24/12/12 – Faster, more reliable, inexpensive connectivity for business or where internet connectivity is vital – http://clixtrac.com/goto/?93428
27/12/12 – Snippet 55-Data Encryption–transmit data in a form that cannot be understood if intercepted. Various levels of security can be implemented.
28/12/12 – Snippet 56-PBX, Private Branch Exchange. A phone system, used by businesses etc. You can get Analogue/digital/IP PBX’s.
02/01/13 – Snippet 57-PPPOA=Point to Point Protocol over ATM, a protocol used to validate and keep alive your internet connection to your ISP.
06/01/13 – Snippet 58-A/DSL Microfilter-a small box or socket that separates the voice and broadband (DSL) elements on a single analogue phone line.
07/01/13 – Snippet 59-Gigabit Vs 10/100-Gigabit is 10 times faster than 100mbs and 100mbs is 10 times faster than 10mbs networks. Gigabit is the latest
07/01/13 – Learn about broadband, routers, networking, wireless networking etc with the jargon explained – http://clixtrac.com/goto/?104372
17/01/13 – Snippet 60-IP Phones work globally if there is a reasonable connection. Take your IP phone from UK to Australia, it will work, same number!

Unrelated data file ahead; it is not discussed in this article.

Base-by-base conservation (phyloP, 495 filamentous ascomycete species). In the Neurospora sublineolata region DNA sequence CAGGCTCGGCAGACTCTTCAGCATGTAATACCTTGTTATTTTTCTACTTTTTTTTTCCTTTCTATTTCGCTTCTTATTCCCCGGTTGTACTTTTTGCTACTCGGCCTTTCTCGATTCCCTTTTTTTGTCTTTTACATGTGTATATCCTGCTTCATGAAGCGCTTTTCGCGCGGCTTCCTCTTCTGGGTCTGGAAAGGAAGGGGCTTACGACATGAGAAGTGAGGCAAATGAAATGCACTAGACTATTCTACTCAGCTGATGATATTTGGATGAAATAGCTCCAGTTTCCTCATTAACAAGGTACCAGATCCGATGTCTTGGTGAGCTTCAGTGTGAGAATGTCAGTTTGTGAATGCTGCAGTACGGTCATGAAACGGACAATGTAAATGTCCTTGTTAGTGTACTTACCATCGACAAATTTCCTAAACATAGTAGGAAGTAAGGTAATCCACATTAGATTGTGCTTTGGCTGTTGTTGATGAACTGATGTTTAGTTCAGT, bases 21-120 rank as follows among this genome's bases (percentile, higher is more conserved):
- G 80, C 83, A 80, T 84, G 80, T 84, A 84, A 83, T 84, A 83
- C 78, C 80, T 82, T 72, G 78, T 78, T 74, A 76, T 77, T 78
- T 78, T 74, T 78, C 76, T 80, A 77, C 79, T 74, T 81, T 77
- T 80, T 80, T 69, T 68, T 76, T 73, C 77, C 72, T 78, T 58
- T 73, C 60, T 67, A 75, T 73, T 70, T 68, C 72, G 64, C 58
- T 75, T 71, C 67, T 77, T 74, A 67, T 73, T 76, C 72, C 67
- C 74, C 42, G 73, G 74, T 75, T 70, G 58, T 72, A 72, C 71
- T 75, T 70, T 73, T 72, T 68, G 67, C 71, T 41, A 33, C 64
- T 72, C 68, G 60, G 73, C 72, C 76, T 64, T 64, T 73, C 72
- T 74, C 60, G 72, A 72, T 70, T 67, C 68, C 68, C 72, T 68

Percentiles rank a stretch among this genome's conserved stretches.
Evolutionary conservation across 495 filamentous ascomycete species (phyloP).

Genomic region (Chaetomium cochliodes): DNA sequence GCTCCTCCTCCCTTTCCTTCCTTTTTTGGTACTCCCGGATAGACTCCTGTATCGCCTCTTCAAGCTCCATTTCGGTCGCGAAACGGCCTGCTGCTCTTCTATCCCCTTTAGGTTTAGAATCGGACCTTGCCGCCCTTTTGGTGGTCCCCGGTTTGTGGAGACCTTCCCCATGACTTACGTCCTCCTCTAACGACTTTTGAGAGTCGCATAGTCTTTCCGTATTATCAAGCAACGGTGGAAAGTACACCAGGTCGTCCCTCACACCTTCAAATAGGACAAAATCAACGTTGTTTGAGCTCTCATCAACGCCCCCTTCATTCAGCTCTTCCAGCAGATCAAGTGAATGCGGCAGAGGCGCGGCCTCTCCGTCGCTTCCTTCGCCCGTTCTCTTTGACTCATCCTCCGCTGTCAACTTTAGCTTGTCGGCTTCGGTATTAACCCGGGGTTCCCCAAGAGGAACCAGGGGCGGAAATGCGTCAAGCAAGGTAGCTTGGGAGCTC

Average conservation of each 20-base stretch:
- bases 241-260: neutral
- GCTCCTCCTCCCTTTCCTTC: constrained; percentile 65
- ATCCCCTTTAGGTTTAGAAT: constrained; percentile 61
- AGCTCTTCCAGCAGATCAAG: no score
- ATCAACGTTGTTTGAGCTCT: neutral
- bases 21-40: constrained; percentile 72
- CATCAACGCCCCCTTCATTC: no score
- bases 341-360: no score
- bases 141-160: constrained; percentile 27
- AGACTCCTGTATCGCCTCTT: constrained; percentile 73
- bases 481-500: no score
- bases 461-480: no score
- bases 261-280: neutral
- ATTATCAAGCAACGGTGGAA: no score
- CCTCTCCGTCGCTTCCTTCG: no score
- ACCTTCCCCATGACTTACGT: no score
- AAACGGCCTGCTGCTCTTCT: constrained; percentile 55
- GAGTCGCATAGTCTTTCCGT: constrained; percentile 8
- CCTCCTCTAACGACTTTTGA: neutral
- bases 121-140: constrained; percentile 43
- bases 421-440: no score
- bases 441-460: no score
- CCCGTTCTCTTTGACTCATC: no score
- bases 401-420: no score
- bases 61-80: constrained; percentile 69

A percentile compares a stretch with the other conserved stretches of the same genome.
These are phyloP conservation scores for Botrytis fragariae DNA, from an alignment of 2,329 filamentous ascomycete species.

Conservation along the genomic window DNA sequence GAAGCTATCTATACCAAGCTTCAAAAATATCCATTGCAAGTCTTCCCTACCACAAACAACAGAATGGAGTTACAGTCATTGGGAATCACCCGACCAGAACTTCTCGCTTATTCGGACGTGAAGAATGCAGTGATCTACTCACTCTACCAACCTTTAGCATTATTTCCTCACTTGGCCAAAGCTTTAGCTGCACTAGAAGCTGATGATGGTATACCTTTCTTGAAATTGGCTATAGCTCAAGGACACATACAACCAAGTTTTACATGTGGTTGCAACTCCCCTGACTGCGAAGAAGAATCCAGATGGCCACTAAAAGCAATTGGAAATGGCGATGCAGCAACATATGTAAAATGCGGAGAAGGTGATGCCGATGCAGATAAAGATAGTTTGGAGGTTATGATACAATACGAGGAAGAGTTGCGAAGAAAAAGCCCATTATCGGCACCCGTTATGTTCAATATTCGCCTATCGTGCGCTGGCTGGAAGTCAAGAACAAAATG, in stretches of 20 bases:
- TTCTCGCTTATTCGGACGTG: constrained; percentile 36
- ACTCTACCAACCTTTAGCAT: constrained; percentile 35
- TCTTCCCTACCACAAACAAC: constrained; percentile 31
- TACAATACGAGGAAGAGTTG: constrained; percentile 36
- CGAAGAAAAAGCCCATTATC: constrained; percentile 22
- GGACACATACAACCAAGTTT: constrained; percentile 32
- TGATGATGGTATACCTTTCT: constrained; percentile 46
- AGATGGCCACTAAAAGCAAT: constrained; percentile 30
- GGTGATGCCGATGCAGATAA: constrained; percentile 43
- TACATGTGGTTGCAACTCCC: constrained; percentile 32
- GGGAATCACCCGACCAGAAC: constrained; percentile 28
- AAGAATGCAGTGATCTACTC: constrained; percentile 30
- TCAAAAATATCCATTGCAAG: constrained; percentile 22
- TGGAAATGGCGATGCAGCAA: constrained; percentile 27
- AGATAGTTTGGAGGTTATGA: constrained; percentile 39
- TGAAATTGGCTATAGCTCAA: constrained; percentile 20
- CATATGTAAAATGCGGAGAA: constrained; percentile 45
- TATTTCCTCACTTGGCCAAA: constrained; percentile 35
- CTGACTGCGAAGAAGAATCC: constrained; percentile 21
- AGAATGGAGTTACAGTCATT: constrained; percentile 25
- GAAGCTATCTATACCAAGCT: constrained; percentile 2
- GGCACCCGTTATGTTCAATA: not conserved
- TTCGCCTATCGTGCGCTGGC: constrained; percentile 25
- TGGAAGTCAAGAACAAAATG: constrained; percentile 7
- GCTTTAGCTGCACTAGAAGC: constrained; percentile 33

21/01/13 – Snippet 61-AP=Access Point usually re Wireless. Part of a router or a separate box, transmitter / receiver 4 wireless devices to attach to.
22/01/13 – Snippet 62-WCF=Web Content Filtering, flexible access control to websites and website types, parental control, time based restrictions.
04/02/13 – Snippet 63-Decibal (Db) is the unit of measurement for wireless (WiFi) signal strength, 2Db is low, 12Db is high.
06/02/13 – Snippet 64-BLF=Busy Lamp Field, telecom term, when lit, shows when other phones are in use = when other people are currently on the phone.
10/02/13 – Snippet 65-U=the height a computer related device takes up in a 19” or 23”rack. 1u=44.45mm/1.75” high.
11/02/13 – Snippet 66-SNMP=Simple Network Management Protocol, used for administrating, configuring and monitoring computer networks http://www.net-snmp.org
13/02/13 – Snippet 67-OSI 7 Layer model. How computers & other devices communicate on local networks & the internet. See next 7 snippets for each layer
14/02/13 – Snippet 68-OSI 7 Layer model, layer 1 is the physical layer, wires/cables, the, connectors, plugs, wireless signal, electricity etc.
15/02/13 – Snippet 69-OSI 7 Layer model, layer 2 is the basic high speed transmission of data from point to point regardless of the meaning of the data.
18/02/13 – Snippet 70-OSI 7 Layer model, layer 3 is concerned with the size, routing & integrity of data, making sure data arrives safely.